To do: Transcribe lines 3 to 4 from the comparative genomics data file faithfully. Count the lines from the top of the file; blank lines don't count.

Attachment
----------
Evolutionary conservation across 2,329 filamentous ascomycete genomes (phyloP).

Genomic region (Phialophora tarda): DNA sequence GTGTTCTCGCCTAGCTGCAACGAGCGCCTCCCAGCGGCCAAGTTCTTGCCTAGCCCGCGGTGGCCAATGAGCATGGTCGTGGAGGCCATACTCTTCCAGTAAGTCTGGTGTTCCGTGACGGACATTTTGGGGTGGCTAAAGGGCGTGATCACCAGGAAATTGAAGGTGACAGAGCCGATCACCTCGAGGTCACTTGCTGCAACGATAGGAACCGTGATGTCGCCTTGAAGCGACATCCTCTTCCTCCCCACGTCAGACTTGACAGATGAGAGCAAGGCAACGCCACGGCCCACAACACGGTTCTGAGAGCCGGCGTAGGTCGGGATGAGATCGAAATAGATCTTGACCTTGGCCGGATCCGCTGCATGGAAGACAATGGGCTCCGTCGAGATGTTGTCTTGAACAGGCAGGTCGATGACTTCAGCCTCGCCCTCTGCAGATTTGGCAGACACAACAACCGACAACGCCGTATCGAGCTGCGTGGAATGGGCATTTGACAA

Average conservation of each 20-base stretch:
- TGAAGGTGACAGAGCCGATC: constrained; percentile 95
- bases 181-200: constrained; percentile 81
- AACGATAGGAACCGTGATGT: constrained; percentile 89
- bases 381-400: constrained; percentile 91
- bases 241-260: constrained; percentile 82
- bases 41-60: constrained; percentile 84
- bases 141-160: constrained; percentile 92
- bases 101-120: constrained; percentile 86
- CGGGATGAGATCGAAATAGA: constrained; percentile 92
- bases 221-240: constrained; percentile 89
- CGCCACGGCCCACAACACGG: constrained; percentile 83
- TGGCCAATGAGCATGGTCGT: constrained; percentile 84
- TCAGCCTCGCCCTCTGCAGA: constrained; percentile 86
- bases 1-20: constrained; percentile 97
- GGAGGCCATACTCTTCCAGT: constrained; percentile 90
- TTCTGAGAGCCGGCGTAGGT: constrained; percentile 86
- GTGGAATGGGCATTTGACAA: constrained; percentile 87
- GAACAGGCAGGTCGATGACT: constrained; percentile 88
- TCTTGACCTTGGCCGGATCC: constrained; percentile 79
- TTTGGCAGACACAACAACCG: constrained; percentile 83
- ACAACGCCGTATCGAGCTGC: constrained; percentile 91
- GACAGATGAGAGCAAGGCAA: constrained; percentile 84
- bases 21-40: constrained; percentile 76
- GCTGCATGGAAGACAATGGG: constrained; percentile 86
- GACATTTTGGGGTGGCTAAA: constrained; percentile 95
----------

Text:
Average conservation of each 20-base stretch:
- TGAAGGTGACAGAGCCGATC: constrained; percentile 95